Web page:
Since the end of the 19th century, there has been a divide in how humans see nature. John Muir (naturalist, essayist, and founder of the Sierra Club) was one of the early adopters of a biocentric view: that humans are not more important than the world around them. Muir believed large swaths of nature should be left alone to evolve and change without human manipulation.

“None of Nature’s landscapes are ugly so long as they are wild,” Muir wrote in 1901.

Conversely, Gifford Pinchot (first chief of the U.S. Forest Service and close collaborator with Theodore Roosevelt in the president’s conservation efforts) saw nature through an anthropocentric lens: that nature’s value depends on its utility to humans.

“Conservation means the wise use of the earth and its resources for the lasting good of men,” Gifford wrote in 1947.

Today, many people recognize validities within both these arguments. Marrying the two, however, requires squaring that pesky, proverbial circle. How do we get what we want from nature while also giving nature what it needs? Forest management around Boulder does not escape this paradox.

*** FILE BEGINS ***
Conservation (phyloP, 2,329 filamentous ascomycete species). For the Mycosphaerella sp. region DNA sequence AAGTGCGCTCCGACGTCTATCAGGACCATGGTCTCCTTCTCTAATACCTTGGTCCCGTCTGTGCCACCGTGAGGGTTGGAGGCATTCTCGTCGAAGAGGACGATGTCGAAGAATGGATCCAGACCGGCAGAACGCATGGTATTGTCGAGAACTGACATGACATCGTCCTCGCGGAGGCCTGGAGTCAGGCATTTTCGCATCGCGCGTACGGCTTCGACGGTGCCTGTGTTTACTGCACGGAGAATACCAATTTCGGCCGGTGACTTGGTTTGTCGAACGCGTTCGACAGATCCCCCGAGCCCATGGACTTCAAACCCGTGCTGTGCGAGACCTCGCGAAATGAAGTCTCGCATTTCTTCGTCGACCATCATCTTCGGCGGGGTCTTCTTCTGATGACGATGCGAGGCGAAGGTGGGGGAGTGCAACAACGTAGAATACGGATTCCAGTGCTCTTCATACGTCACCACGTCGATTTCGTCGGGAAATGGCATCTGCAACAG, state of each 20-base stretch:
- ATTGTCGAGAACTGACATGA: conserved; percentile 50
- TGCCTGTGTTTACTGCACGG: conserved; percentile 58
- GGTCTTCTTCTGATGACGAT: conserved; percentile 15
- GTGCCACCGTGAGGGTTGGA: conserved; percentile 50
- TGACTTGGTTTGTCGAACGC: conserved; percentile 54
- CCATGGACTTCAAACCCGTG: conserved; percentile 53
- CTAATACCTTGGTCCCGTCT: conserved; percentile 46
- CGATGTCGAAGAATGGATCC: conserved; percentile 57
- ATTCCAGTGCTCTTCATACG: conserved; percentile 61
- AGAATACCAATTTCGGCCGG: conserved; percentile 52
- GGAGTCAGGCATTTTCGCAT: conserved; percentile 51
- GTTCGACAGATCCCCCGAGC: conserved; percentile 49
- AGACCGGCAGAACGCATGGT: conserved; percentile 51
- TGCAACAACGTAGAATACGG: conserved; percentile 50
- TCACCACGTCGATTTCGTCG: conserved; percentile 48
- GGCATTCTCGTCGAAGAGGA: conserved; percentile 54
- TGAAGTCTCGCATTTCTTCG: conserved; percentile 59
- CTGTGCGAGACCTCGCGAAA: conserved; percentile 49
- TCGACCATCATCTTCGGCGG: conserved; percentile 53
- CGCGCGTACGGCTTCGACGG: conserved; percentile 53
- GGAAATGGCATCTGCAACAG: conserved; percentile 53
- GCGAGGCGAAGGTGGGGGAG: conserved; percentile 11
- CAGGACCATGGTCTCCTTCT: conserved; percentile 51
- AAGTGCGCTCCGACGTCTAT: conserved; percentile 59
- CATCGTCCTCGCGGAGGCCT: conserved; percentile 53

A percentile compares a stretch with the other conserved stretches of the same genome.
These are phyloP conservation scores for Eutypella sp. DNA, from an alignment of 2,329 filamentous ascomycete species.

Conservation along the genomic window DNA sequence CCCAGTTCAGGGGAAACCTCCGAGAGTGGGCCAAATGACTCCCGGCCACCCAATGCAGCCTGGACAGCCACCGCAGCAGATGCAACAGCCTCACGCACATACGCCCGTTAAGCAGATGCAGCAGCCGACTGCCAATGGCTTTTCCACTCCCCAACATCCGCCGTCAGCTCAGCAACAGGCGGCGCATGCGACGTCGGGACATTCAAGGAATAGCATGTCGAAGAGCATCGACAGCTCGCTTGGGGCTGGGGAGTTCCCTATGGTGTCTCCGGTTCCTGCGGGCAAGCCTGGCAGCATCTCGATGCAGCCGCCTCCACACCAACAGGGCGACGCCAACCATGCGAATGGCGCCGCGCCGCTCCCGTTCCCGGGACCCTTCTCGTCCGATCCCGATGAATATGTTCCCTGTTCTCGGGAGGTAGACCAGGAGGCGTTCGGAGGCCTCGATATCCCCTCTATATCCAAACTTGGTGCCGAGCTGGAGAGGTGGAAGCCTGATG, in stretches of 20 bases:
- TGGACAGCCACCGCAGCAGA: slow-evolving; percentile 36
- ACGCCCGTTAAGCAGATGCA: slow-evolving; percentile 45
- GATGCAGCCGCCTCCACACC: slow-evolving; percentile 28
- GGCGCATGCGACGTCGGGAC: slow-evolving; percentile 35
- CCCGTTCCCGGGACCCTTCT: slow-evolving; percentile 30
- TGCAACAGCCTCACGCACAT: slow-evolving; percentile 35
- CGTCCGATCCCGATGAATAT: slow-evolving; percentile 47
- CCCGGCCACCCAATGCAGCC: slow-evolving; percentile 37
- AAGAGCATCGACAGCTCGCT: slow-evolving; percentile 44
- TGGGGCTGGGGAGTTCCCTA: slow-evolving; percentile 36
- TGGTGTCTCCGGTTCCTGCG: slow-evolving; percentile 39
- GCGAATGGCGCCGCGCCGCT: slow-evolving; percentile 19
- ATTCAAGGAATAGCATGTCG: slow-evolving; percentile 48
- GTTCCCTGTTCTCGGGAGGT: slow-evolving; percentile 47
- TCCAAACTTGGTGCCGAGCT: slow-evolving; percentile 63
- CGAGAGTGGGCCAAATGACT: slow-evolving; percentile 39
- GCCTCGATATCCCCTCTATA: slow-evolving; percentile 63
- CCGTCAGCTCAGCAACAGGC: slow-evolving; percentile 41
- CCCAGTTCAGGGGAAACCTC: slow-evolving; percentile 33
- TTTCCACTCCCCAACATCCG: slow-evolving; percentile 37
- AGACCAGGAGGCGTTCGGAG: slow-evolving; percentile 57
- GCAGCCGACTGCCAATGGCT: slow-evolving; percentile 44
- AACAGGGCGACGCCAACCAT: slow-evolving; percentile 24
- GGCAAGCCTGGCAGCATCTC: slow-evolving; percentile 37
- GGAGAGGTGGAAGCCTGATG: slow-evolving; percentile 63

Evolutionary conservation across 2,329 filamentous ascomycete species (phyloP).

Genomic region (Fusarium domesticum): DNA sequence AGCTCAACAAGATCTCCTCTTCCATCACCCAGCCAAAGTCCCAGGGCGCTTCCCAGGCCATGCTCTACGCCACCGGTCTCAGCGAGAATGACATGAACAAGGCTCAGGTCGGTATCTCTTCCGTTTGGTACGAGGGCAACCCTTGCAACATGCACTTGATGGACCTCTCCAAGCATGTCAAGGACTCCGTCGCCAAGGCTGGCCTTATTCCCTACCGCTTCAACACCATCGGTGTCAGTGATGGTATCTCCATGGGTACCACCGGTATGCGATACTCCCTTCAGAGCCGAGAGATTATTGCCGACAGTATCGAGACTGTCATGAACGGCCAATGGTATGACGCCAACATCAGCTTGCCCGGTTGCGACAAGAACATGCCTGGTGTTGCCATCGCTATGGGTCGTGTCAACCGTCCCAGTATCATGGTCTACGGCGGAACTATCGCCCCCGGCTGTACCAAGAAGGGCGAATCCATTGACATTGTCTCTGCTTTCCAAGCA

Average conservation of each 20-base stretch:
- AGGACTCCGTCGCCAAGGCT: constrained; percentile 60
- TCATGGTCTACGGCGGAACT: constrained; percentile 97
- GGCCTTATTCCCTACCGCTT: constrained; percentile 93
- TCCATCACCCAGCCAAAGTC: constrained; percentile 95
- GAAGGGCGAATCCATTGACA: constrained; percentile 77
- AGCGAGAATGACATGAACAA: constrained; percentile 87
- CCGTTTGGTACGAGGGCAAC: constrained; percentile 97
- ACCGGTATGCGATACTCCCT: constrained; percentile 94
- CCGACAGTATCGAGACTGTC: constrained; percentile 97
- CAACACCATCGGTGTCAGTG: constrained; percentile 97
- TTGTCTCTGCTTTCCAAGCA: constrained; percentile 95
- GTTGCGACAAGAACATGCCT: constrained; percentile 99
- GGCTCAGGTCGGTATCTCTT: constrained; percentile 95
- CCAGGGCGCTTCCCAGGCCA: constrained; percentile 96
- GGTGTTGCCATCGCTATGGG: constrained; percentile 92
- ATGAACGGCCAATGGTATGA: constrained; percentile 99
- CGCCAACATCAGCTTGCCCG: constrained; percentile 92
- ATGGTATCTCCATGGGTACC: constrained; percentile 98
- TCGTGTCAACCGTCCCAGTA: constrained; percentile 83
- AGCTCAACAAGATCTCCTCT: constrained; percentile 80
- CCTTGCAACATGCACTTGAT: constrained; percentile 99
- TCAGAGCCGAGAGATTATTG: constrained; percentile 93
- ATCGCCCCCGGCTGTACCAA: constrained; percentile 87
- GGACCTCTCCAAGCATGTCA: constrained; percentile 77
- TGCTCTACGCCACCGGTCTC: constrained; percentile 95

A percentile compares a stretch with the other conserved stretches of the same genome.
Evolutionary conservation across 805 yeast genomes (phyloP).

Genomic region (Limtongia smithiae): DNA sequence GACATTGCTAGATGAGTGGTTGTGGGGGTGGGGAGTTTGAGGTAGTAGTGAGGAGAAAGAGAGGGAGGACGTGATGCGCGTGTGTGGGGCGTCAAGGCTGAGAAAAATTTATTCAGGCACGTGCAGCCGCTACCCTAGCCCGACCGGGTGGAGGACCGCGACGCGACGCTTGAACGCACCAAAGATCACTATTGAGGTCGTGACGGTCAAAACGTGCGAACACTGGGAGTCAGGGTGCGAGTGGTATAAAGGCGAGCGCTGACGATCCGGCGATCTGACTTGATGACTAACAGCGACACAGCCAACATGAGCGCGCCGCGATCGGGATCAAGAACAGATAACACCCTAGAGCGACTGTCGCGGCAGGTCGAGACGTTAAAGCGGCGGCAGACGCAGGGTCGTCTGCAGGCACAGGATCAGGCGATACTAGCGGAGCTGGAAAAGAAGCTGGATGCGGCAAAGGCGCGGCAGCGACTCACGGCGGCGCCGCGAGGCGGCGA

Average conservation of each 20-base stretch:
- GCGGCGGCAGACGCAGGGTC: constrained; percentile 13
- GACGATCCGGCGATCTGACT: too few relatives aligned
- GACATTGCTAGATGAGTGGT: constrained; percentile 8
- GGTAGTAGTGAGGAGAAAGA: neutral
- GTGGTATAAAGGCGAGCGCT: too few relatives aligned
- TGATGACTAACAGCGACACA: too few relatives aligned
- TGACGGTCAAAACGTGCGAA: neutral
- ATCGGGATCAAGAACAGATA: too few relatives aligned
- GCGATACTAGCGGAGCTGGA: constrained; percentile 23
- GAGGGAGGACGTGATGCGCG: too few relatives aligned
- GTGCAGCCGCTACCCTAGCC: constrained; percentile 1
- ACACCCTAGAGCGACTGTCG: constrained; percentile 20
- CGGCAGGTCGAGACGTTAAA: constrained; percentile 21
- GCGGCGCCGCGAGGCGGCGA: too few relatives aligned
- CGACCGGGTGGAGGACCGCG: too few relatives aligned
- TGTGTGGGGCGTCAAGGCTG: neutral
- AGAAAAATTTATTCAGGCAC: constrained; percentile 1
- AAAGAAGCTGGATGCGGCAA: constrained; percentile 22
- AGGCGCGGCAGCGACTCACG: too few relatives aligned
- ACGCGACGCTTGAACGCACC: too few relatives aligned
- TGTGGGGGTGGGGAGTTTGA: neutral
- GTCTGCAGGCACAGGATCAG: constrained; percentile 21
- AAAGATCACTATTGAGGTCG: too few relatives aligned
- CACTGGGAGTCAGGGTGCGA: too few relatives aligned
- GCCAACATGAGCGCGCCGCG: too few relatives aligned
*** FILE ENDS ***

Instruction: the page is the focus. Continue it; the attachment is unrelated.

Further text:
“A prescription for forest health may look different than one purely for [reduced] fire risk,” said Chris Wanner, Boulder’s vegetation stewardship senior manager. 

Wanner works for the Open Space and Mountain Parks (OSMP) division of the city, which collaborates with wildland chief Brian Oliver and the rest of the Boulder Fire-Rescue Department to assess, and address, fire risk around town. But while the fire department’s priority is protecting human homes, Wanner’s job is to advocate for the ecosystems and animals that can’t advocate for themselves. 

“These are fire-adapted ecosystems,” Wanner said of the 45,000 acres of city-owned open space around Boulder. “Over the millennia there have been regular return intervals of fire. Over the past 100-150 years we’ve gotten really good at putting fires out, taking that natural piece out of the ecosystem.”

Historically, ponderosa pine ecosystems burned every 10-20 years, with larger fires coming through every 30-60 years. In the 100-150 years humans have been suppressing fire, the landscape around Boulder has missed multiple fire cycles. One of the ramifications of these missed cycles is a buildup of fuels. In fire-adapted landscapes, fire plays a leading role in decomposition and nutrient cycling. Without fire, fallen trees and smaller debris remain on the ground, accumulating. And reduced moisture from a changing climate means those added fuels are almost always primed to ignite.

Wanner spoke of the needles dropped from ponderosa pines. These needles, when not burned with any sort of frequency, dampen the growth of other members of the forest. “It acts like mulch in your yard,” Wanner said. “It’s inhibiting the growth of the understory, so you’re not getting the diversity and the cover of other native plant species.”

This lack of an understory that would normally include native grasses and shrubs ripples up the food chain, affecting wildlife that populate the area. Foraging turkeys and elk are left hungry, since dry needles aren’t as palatable as fresh, grassy greens.